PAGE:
Early-life programming of type 2 diabetes mellitus: Understanding the association between epigenetics/genetics and environmental factors

Fatma Z. Kadayifci, Sage Haggard, Sookyoung Jeon, Katie Ranard, Dandan Tao, Yuan Xiang Pan

Research output: Contribution to journalReview articlepeer-review

Abstract

Type 2 Diabetes Mellitus is an increasing public health problem that poses a severe social and economic burden affecting both developed and developing countries. Defects in insulin signaling itself are among the earliest indications that an individual is predisposed to the development of insulin resistance and subsequently Type 2 Diabetes Mellitus. To date, however, the underlying molecular mechanisms which result in resistance to the actions of insulin are poorly understood. Furthermore, it has been shown that maternal obesity is associated with an increased risk of obesity and insulin resistance in the offspring. However, the genetic and/or epigenetic modifications within insulin-sensitive tissues such as the liver and skeletal muscle, which contribute to the insulin-resistant phenotype, still remain unknown. More importantly, a lack of in-depth understanding of how the early life environment can have long-lasting effects on health and increased risk of Type 2 Diabetes Mellitus in adulthood poses a major limitation to such efforts. The focus of the current review is thus to discuss recent experimental and human evidence of an epigenetic component associated with components of nutritional programming of Type 2 Diabetes Mellitus, including altered feeding behavior, adipose tissue, and pancreatic beta-cell dysfunction, and transgenerational risk transmission.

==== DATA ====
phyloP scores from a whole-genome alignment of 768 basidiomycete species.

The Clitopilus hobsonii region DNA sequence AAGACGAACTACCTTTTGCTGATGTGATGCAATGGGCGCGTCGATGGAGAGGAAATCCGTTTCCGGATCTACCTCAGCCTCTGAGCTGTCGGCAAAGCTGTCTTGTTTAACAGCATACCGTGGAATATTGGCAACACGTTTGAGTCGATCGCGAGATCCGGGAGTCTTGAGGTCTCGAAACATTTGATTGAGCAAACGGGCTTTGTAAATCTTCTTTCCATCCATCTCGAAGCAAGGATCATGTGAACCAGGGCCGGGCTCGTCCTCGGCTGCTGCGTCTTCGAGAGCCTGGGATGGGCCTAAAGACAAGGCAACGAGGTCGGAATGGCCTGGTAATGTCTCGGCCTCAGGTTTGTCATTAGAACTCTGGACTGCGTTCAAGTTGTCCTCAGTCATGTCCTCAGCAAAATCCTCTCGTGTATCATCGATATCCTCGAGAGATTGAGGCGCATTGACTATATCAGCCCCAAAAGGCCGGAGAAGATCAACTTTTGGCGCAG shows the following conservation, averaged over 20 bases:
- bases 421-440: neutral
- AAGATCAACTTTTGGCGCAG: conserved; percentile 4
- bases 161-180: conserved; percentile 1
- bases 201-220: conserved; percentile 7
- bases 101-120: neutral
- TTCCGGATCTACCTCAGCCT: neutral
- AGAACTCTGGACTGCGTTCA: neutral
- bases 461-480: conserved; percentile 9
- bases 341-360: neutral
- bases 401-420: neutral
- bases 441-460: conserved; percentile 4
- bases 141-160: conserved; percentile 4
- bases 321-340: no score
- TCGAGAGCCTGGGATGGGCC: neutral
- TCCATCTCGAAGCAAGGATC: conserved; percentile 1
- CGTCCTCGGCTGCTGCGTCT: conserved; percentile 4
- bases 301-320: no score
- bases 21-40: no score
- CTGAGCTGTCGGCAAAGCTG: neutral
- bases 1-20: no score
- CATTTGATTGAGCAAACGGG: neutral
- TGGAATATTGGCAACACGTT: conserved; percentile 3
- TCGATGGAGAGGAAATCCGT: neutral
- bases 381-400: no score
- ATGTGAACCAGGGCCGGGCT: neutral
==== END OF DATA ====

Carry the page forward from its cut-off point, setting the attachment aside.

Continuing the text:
Original languageEnglish (US)
Pages (from-to)453-463
Number of pages11
JournalCurrent Genomics
Volume20
Issue number6
DOIs
StatePublished - 2019

Keywords

  • Diabetes mellitus
  • High fat diet
  • IUGR
  • Insulin resistance
  • Pancreas
  • Protein deficiency

ASJC Scopus subject areas

  • Genetics
  • Genetics(clinical)

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